Working with Survivors of Trauma

Intake calls are similar to the client meetings that we learn in Legal Practice. The class teaches us the basics- trying to ask the right questions and how to explain the logistics of payment and making appointments. I'm thankful for the practice before this internship, but working with immigrant survivors of trauma adds new layers of complexity.

"If you talk to a man in a language he understands, it goes to his head. If you talk to him in his language, it goes to his heart." - Nelson Mandela

First, the client may not be speaking her first language. I conduct a lot of intake calls in Spanish, but others may speak to me in English, but prefer Persian, Arabic, or French. I have found that speaking to clients about their experiences in Spanish is one of the most powerful moments. They feel more comfortable because they can speak openly about their experiences and know that someone understands. Some of our clients have been told that no one will help them because they don't speak English. Breaking down the language barrier is the first step to building a relationship with the client, and helping them through a conversation that is extremely difficult.

Second, there may be other aspects of life that influenced their choices during their abuse. For example, divorce may have been a legal option, but it was not consistent with their religious beliefs, and she didn't want to betray her religious convictions. Because of a language barrier, she may not have known that there was immigration help available to her, or that she could win custody of her children in court. In addition, the abuse may not even be her partner, but instead a mother-in-law or father-in-law, who have expectations that their daughter in law will serve them. There are many similarities across instances of abuse and violence, but each case is individual and inherently personal. It's not right to assume that circumstances were similar in two cases just because the facts are similar. My job in the intake is to find similarities that can help in case law, but to get the client's full story and perspective.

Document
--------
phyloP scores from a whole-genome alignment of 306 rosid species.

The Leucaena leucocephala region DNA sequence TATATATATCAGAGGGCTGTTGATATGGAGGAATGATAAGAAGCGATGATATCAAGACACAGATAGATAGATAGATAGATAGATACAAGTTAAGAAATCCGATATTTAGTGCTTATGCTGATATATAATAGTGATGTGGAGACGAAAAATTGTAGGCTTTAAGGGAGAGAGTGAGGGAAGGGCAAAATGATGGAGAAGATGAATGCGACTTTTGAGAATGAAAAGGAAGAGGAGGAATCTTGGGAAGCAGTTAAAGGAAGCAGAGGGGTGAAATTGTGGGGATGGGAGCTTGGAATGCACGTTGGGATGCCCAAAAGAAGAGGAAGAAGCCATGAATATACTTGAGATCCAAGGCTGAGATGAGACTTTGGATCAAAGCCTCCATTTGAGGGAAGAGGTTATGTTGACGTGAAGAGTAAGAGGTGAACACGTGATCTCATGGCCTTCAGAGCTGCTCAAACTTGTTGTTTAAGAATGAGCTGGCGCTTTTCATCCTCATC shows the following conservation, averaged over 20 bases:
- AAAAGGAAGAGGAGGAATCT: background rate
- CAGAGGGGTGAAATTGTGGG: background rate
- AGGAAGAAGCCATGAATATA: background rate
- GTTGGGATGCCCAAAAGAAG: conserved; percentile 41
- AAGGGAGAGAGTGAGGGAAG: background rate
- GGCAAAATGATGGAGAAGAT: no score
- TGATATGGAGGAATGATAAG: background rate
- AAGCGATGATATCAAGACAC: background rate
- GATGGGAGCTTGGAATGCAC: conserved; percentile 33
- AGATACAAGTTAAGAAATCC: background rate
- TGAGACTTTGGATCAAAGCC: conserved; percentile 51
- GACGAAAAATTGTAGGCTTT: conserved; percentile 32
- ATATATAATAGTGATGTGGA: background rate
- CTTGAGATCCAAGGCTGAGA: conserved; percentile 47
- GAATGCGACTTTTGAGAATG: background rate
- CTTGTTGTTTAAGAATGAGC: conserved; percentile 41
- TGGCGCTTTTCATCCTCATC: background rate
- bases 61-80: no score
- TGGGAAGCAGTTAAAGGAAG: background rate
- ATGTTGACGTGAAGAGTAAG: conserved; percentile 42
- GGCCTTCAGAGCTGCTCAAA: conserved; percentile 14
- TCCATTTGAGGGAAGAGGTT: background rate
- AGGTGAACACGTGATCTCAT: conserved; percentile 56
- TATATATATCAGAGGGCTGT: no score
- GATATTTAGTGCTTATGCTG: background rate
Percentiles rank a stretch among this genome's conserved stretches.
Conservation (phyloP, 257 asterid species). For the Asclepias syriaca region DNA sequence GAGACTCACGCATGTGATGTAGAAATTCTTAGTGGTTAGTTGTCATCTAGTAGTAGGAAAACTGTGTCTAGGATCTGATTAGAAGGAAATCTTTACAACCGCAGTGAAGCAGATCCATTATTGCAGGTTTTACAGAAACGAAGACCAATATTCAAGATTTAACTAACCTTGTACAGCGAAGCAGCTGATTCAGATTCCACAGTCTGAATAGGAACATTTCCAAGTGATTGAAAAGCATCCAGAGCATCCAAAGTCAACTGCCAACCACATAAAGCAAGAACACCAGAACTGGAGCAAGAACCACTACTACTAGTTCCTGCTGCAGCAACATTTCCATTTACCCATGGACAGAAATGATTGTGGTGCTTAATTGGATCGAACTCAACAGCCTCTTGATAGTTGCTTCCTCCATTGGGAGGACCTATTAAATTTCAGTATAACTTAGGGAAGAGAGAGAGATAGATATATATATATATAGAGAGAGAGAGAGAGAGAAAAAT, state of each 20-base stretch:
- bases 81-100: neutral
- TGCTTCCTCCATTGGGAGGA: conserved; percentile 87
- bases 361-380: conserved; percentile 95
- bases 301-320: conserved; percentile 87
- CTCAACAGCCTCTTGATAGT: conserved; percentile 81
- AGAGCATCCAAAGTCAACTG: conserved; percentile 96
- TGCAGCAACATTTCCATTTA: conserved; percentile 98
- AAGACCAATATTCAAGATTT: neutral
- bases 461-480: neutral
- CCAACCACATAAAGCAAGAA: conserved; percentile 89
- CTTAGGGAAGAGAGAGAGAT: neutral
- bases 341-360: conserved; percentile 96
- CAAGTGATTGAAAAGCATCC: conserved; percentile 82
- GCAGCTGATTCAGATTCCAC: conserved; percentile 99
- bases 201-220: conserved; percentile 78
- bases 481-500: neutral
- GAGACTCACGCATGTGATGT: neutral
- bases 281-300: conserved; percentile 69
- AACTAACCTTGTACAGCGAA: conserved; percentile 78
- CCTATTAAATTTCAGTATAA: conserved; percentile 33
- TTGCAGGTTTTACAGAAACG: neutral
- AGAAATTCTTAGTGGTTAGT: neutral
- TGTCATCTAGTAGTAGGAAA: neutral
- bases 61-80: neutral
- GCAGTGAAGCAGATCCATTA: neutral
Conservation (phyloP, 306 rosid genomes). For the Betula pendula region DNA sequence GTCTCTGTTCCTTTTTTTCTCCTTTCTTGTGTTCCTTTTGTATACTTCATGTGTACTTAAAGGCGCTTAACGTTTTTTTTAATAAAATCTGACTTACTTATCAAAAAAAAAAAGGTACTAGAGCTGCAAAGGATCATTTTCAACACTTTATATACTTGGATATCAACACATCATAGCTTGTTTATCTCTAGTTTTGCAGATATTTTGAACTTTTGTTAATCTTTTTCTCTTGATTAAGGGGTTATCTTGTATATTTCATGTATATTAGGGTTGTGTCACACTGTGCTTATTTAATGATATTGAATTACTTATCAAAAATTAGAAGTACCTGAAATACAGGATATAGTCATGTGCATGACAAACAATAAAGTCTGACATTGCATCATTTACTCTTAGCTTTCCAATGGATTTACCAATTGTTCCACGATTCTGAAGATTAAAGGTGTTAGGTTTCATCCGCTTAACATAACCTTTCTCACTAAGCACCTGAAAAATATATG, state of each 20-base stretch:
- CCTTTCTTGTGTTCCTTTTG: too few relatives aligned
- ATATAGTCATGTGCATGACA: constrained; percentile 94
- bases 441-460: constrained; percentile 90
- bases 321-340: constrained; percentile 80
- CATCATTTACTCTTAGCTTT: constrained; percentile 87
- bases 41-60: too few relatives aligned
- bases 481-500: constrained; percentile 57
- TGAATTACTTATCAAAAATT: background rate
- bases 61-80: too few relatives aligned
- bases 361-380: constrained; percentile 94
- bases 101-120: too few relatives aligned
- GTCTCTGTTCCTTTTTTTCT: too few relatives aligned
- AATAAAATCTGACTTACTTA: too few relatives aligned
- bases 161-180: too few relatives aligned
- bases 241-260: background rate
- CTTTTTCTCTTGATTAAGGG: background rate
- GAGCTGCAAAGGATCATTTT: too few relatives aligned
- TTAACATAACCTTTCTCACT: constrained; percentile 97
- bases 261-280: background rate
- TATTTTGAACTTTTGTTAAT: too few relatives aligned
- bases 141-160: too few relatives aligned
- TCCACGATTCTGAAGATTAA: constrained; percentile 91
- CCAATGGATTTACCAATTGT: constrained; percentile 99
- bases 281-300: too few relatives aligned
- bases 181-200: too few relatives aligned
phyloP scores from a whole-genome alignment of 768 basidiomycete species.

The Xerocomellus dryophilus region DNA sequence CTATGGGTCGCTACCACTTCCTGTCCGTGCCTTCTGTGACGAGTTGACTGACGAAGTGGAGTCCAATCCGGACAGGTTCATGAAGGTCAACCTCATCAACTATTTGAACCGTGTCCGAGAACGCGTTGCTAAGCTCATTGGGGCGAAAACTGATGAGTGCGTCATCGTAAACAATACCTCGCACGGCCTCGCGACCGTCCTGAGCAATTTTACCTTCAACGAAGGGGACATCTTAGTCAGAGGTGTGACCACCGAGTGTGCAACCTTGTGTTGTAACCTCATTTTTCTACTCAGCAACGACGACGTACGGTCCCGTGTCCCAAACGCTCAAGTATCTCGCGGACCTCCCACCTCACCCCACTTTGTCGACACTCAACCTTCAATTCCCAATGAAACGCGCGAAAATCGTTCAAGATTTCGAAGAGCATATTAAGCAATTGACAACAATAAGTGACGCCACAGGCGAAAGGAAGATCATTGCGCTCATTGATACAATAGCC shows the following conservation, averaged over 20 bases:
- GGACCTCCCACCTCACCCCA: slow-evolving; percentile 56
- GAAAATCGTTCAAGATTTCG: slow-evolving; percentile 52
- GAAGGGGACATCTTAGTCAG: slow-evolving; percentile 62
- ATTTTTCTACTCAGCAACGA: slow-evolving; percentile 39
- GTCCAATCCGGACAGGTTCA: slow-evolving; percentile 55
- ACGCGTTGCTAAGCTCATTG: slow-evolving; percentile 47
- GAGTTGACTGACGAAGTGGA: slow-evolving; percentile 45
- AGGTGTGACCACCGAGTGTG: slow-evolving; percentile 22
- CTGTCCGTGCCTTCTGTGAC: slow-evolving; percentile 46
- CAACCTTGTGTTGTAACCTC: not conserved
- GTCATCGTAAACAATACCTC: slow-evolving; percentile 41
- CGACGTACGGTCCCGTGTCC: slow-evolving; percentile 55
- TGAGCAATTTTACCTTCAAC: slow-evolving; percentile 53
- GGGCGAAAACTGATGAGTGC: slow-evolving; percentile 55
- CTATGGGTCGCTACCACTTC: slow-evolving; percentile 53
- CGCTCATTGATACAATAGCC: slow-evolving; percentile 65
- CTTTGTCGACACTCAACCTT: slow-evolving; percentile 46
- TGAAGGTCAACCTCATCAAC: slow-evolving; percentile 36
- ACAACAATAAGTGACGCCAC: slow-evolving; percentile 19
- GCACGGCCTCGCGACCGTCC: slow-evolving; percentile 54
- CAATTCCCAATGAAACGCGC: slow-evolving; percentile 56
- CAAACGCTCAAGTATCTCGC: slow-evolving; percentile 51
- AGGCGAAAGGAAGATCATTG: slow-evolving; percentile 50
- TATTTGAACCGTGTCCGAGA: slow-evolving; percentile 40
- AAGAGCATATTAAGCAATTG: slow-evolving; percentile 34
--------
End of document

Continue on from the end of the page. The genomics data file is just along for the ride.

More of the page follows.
Finally, and most importantly, the subject matter is extremely personal and extremely difficult to discuss. Domestic violence and abusive relationships are extremely complicated. She had feelings for this person, and possibly has children with him. She saw something in him at one point, but now he has made her life horrible. Unpacking all of this requires time, and cannot be achieved in one phone call. However, in the intake call, we always begin with very general questions. There are specifics that we need to cover, but starting generally allows survivors to have control over the direction of the conversation, and to stop when they feel uncomfortable. In addition, understanding the different types of abuse- physical, emotional/verbal, financial, and sexual- is important when discussing a client's story. Legal help is available not only for those who have suffered physical abuse, but also for all different kinds of abuse. It is important to discuss with the survivor all different aspects of her relationship to identify other kinds of abuse in addition to physical or sexual.

Intake calls are the first step in the process of possibly taking on a case, making this a very important role. This isn't always easy to do, but it is absolutely worth it. All of our victories once began as intake calls. I hope for all of our clients that the entire process is one of healing, and is the beginning of starting a better life.